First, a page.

Every state has their own drunk driving laws, and many of those laws differ widely. It is, therefore, important for citizens to know those laws, especially if they are facing drunk driving, or DUI, charges. The harsher the penalties, the more important it is to fight those charges if the defendant is not guilty or if the evidence is unclear. However, no matter what the specific laws are in any given state, nearly every state has increased the penalties even for first offenses, as well as for repeat convictions, in hopes of discouraging drivers from practicing this behavior and making our roads more dangerous for themselves and others.

State Drunk Driving Laws

There are a number of common categories of penalties that all states levy against those found guilty of drunk driving, although the degree of the penalty may vary a great deal. Nearly every state requires a driver’s license suspension for even a first DUI conviction. Those suspensions range from 2 days to 1 year in the various states. Many states, but not all, also allow limited driving privileges for those under suspension, although those opportunities differ in that some states allow limited driving privileges:

  • After 30 days
  • Others after 45 days
  • Still others only with an ignition interlock device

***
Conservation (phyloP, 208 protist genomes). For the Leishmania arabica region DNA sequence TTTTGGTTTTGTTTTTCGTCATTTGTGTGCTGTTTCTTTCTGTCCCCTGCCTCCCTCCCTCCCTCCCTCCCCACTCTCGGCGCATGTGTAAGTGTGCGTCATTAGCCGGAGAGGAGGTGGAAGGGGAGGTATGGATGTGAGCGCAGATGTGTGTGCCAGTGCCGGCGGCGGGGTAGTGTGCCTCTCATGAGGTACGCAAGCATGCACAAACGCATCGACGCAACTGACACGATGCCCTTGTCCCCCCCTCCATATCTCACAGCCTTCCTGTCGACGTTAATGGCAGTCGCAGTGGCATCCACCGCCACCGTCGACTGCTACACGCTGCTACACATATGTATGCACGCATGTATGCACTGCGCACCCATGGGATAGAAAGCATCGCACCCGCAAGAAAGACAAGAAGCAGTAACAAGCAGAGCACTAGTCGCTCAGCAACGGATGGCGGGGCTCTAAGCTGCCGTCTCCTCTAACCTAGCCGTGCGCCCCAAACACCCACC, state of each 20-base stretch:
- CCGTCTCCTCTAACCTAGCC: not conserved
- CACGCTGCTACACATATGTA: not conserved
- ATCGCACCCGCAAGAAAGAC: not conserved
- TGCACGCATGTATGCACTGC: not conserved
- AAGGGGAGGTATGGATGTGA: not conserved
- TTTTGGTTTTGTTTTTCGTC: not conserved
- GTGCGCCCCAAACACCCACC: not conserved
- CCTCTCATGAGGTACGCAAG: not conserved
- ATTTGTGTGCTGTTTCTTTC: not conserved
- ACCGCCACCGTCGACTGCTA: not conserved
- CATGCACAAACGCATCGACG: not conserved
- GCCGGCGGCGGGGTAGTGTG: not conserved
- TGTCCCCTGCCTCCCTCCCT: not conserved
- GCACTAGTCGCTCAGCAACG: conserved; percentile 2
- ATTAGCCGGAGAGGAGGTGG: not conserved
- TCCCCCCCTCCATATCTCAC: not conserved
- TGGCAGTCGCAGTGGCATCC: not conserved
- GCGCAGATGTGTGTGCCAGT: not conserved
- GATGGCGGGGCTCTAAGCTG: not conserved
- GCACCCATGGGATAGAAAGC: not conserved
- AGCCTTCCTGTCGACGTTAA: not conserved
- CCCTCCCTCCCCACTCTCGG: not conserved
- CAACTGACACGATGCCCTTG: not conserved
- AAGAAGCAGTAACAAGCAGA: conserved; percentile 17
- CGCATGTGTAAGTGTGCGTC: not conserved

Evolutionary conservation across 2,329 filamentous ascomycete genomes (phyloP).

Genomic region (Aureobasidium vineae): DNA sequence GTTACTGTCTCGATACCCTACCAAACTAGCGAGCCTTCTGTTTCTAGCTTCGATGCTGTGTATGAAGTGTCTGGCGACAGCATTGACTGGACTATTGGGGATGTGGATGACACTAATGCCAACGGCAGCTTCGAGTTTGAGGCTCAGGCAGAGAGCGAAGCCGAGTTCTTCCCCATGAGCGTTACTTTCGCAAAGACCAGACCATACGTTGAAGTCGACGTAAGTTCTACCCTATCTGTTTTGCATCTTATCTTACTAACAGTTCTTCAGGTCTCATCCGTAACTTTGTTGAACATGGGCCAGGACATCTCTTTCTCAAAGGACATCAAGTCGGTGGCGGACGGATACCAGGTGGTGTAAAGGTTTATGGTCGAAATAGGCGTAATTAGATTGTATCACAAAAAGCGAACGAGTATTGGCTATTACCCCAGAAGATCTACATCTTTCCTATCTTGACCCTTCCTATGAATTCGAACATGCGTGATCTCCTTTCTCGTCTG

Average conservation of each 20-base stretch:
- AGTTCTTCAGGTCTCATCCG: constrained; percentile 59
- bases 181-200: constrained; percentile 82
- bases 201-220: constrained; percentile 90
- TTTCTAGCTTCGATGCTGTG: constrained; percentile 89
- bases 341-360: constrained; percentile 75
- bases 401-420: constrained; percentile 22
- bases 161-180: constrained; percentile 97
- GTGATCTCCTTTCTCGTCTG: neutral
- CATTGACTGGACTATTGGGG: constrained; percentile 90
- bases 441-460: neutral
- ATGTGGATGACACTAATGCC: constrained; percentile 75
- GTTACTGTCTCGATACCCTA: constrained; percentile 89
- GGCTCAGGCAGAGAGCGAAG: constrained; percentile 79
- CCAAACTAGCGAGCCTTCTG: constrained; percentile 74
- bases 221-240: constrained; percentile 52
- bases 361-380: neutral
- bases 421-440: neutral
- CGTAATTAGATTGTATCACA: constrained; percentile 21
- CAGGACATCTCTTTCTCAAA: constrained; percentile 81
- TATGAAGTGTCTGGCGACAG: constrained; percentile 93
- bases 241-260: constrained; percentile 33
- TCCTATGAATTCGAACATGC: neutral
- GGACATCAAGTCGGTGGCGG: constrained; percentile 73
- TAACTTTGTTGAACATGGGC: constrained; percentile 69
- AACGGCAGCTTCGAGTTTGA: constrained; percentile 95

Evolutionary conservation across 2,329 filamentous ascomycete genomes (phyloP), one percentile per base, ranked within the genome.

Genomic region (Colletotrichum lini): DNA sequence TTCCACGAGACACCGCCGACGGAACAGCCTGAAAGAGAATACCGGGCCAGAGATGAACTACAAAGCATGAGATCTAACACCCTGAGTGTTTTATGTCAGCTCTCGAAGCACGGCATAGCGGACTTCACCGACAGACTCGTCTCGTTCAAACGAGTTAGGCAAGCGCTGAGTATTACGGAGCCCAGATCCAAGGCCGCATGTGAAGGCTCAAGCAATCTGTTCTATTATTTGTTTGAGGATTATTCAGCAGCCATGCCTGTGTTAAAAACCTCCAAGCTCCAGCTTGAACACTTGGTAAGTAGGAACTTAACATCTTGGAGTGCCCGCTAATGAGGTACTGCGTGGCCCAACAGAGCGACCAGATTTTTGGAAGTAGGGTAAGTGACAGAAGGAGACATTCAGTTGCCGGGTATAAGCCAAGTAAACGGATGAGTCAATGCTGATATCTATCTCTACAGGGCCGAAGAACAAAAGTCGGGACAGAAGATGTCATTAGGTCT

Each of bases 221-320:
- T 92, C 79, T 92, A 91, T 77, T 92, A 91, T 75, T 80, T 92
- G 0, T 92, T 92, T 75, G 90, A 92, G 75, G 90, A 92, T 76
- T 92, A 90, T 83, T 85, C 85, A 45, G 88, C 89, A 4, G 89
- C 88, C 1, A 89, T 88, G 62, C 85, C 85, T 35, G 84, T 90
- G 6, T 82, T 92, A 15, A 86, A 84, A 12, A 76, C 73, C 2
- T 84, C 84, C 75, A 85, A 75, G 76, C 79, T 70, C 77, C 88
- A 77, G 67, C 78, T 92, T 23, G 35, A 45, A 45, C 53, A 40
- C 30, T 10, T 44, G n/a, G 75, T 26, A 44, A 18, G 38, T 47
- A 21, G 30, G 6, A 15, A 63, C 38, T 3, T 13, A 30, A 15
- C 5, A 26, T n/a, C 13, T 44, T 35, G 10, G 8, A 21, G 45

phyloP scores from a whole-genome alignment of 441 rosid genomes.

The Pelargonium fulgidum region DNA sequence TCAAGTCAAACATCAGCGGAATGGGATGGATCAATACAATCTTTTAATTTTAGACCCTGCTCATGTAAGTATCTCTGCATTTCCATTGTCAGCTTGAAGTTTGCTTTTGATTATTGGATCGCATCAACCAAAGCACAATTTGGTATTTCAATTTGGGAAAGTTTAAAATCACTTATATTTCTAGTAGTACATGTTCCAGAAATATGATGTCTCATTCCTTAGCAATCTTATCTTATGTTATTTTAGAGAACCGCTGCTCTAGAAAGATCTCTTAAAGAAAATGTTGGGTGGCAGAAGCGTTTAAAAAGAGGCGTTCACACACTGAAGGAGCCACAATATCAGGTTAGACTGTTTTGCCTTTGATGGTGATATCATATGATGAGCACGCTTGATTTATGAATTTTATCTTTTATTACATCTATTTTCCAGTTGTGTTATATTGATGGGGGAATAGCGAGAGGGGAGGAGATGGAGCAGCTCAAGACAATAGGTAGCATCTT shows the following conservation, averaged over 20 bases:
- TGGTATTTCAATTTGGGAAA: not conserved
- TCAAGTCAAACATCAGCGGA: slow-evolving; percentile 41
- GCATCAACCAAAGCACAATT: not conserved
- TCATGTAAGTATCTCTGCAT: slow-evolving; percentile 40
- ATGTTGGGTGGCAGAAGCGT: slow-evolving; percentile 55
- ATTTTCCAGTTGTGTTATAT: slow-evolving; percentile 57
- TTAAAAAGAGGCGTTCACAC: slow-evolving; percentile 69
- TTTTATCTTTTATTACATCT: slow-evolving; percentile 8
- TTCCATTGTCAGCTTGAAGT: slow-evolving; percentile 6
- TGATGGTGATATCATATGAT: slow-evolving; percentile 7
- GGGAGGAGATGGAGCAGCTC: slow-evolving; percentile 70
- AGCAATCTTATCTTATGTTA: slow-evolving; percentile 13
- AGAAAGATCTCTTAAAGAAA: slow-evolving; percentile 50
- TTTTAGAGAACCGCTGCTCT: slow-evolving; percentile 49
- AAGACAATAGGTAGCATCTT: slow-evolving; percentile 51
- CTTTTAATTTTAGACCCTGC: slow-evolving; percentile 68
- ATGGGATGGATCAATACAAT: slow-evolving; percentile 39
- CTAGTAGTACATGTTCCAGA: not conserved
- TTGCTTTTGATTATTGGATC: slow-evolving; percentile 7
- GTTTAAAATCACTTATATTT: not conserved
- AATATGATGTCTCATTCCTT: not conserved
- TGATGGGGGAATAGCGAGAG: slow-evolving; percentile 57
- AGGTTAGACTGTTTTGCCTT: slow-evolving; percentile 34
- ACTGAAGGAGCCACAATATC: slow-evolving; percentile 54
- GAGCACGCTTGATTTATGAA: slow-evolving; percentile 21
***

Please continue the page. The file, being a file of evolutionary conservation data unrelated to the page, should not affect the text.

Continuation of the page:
• And a few only at the discretion of the court

As many as 43 states impose increased penalties for a high blood alcohol content (BAC). While all states consider a driver intoxicated with a BAC of .08% or higher, states vary in what they penalize as a high BAC level, ranging from .15% to .20%.

Open container laws are common, penalizing drivers for having an open container of alcohol in the car. Those laws are found in 43 states, although some of those regulations do not meet federal standards. Federal standards establish increased penalties for repeat offenders, and 42 states are in compliance with those standards. The widest range in state laws relating to DUI offenses falls in the category of ignition interlock devices. Only 12 states require them for all DUI convictions. Another 10 states require them when the BAC was high (generally over .15%). Another 14 states require them for repeat offenders, and just 1 state requires them before a driver’s license can be reinstated.

Getting Legal Help with State Drunk Driving Laws

While the laws are quite different in some states from federal standards or the majority of statutes, all states are getting tougher on drunk drivers. It is important for those who drink and drive to know the penalties they may face and to be prepared to fight those charges or suffer the consequences. Anyone who does face a DUI charge and feels it is unjustified should contact a skilled DUI lawyer to help them employ the most effective means of fighting them and avoiding the difficult penalties.